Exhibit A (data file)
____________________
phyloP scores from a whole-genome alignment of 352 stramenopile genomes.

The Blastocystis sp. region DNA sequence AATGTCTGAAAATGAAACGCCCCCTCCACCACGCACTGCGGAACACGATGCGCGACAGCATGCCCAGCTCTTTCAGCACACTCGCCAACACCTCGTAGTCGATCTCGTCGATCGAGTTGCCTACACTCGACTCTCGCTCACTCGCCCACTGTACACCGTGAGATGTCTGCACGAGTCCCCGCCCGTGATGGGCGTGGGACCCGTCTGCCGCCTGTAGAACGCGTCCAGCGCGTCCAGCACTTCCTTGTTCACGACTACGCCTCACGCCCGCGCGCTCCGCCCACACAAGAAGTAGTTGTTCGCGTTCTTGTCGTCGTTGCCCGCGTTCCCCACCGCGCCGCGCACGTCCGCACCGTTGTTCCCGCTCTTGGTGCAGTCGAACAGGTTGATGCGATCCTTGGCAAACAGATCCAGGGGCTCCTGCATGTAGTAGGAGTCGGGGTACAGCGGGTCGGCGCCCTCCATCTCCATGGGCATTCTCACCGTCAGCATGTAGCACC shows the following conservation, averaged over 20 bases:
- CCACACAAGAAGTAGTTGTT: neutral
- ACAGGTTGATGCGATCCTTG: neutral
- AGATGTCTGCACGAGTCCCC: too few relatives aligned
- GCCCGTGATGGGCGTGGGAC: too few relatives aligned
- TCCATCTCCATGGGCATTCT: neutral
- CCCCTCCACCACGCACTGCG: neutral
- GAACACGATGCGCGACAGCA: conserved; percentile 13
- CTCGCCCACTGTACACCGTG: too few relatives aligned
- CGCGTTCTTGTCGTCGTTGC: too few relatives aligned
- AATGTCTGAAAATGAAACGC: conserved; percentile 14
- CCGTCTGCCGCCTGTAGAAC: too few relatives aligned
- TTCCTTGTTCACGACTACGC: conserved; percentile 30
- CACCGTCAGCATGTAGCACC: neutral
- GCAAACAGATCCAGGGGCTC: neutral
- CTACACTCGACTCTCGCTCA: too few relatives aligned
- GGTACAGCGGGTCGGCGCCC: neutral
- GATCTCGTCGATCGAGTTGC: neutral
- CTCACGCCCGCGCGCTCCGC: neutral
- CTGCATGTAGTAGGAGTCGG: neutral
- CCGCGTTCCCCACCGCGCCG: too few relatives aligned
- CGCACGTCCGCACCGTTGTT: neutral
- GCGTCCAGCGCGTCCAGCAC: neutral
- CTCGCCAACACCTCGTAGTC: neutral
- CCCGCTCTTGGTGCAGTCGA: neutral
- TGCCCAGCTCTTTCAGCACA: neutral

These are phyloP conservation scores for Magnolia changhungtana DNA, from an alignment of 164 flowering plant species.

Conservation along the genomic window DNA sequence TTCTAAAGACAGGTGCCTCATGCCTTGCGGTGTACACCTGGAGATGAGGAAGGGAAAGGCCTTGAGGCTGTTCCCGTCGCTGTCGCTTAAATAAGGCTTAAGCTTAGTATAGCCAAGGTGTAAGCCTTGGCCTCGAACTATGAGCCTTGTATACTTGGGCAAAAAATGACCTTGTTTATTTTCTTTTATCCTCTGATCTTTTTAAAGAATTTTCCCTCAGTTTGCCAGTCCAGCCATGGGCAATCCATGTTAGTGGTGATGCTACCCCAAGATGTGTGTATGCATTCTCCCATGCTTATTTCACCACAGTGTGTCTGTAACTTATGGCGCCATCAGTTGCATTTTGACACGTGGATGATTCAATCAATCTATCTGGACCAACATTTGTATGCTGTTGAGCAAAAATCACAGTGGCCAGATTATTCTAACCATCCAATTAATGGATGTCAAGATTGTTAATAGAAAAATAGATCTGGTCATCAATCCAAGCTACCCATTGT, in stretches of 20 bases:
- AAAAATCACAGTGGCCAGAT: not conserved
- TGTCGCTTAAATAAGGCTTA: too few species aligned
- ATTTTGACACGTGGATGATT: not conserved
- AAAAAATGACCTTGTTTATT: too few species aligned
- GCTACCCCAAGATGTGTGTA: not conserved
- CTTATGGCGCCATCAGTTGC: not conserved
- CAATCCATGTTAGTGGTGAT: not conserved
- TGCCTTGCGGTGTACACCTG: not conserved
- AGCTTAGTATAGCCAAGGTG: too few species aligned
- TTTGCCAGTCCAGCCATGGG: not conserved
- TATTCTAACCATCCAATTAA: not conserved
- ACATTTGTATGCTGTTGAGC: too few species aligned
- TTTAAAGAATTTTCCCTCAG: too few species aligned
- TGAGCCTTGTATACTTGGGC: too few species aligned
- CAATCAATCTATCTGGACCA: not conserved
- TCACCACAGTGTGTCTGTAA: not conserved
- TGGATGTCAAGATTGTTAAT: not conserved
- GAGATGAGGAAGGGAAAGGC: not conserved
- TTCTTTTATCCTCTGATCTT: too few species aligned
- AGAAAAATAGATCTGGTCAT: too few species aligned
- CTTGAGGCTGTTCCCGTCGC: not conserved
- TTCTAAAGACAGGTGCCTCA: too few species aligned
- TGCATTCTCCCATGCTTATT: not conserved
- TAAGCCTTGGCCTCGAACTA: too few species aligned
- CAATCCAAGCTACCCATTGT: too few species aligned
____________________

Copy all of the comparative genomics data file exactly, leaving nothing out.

phyloP scores from a whole-genome alignment of 352 stramenopile genomes.

The Blastocystis sp. region DNA sequence AATGTCTGAAAATGAAACGCCCCCTCCACCACGCACTGCGGAACACGATGCGCGACAGCATGCCCAGCTCTTTCAGCACACTCGCCAACACCTCGTAGTCGATCTCGTCGATCGAGTTGCCTACACTCGACTCTCGCTCACTCGCCCACTGTACACCGTGAGATGTCTGCACGAGTCCCCGCCCGTGATGGGCGTGGGACCCGTCTGCCGCCTGTAGAACGCGTCCAGCGCGTCCAGCACTTCCTTGTTCACGACTACGCCTCACGCCCGCGCGCTCCGCCCACACAAGAAGTAGTTGTTCGCGTTCTTGTCGTCGTTGCCCGCGTTCCCCACCGCGCCGCGCACGTCCGCACCGTTGTTCCCGCTCTTGGTGCAGTCGAACAGGTTGATGCGATCCTTGGCAAACAGATCCAGGGGCTCCTGCATGTAGTAGGAGTCGGGGTACAGCGGGTCGGCGCCCTCCATCTCCATGGGCATTCTCACCGTCAGCATGTAGCACC shows the following conservation, averaged over 20 bases:
- CCACACAAGAAGTAGTTGTT: neutral
- ACAGGTTGATGCGATCCTTG: neutral
- AGATGTCTGCACGAGTCCCC: too few relatives aligned
- GCCCGTGATGGGCGTGGGAC: too few relatives aligned
- TCCATCTCCATGGGCATTCT: neutral
- CCCCTCCACCACGCACTGCG: neutral
- GAACACGATGCGCGACAGCA: conserved; percentile 13
- CTCGCCCACTGTACACCGTG: too few relatives aligned
- CGCGTTCTTGTCGTCGTTGC: too few relatives aligned
- AATGTCTGAAAATGAAACGC: conserved; percentile 14
- CCGTCTGCCGCCTGTAGAAC: too few relatives aligned
- TTCCTTGTTCACGACTACGC: conserved; percentile 30
- CACCGTCAGCATGTAGCACC: neutral
- GCAAACAGATCCAGGGGCTC: neutral
- CTACACTCGACTCTCGCTCA: too few relatives aligned
- GGTACAGCGGGTCGGCGCCC: neutral
- GATCTCGTCGATCGAGTTGC: neutral
- CTCACGCCCGCGCGCTCCGC: neutral
- CTGCATGTAGTAGGAGTCGG: neutral
- CCGCGTTCCCCACCGCGCCG: too few relatives aligned
- CGCACGTCCGCACCGTTGTT: neutral
- GCGTCCAGCGCGTCCAGCAC: neutral
- CTCGCCAACACCTCGTAGTC: neutral
- CCCGCTCTTGGTGCAGTCGA: neutral
- TGCCCAGCTCTTTCAGCACA: neutral

These are phyloP conservation scores for Magnolia changhungtana DNA, from an alignment of 164 flowering plant species.

Conservation along the genomic window DNA sequence TTCTAAAGACAGGTGCCTCATGCCTTGCGGTGTACACCTGGAGATGAGGAAGGGAAAGGCCTTGAGGCTGTTCCCGTCGCTGTCGCTTAAATAAGGCTTAAGCTTAGTATAGCCAAGGTGTAAGCCTTGGCCTCGAACTATGAGCCTTGTATACTTGGGCAAAAAATGACCTTGTTTATTTTCTTTTATCCTCTGATCTTTTTAAAGAATTTTCCCTCAGTTTGCCAGTCCAGCCATGGGCAATCCATGTTAGTGGTGATGCTACCCCAAGATGTGTGTATGCATTCTCCCATGCTTATTTCACCACAGTGTGTCTGTAACTTATGGCGCCATCAGTTGCATTTTGACACGTGGATGATTCAATCAATCTATCTGGACCAACATTTGTATGCTGTTGAGCAAAAATCACAGTGGCCAGATTATTCTAACCATCCAATTAATGGATGTCAAGATTGTTAATAGAAAAATAGATCTGGTCATCAATCCAAGCTACCCATTGT, in stretches of 20 bases:
- AAAAATCACAGTGGCCAGAT: not conserved
- TGTCGCTTAAATAAGGCTTA: too few species aligned
- ATTTTGACACGTGGATGATT: not conserved
- AAAAAATGACCTTGTTTATT: too few species aligned
- GCTACCCCAAGATGTGTGTA: not conserved
- CTTATGGCGCCATCAGTTGC: not conserved
- CAATCCATGTTAGTGGTGAT: not conserved
- TGCCTTGCGGTGTACACCTG: not conserved
- AGCTTAGTATAGCCAAGGTG: too few species aligned
- TTTGCCAGTCCAGCCATGGG: not conserved
- TATTCTAACCATCCAATTAA: not conserved
- ACATTTGTATGCTGTTGAGC: too few species aligned
- TTTAAAGAATTTTCCCTCAG: too few species aligned
- TGAGCCTTGTATACTTGGGC: too few species aligned
- CAATCAATCTATCTGGACCA: not conserved
- TCACCACAGTGTGTCTGTAA: not conserved
- TGGATGTCAAGATTGTTAAT: not conserved
- GAGATGAGGAAGGGAAAGGC: not conserved
- TTCTTTTATCCTCTGATCTT: too few species aligned
- AGAAAAATAGATCTGGTCAT: too few species aligned
- CTTGAGGCTGTTCCCGTCGC: not conserved
- TTCTAAAGACAGGTGCCTCA: too few species aligned
- TGCATTCTCCCATGCTTATT: not conserved
- TAAGCCTTGGCCTCGAACTA: too few species aligned
- CAATCCAAGCTACCCATTGT: too few species aligned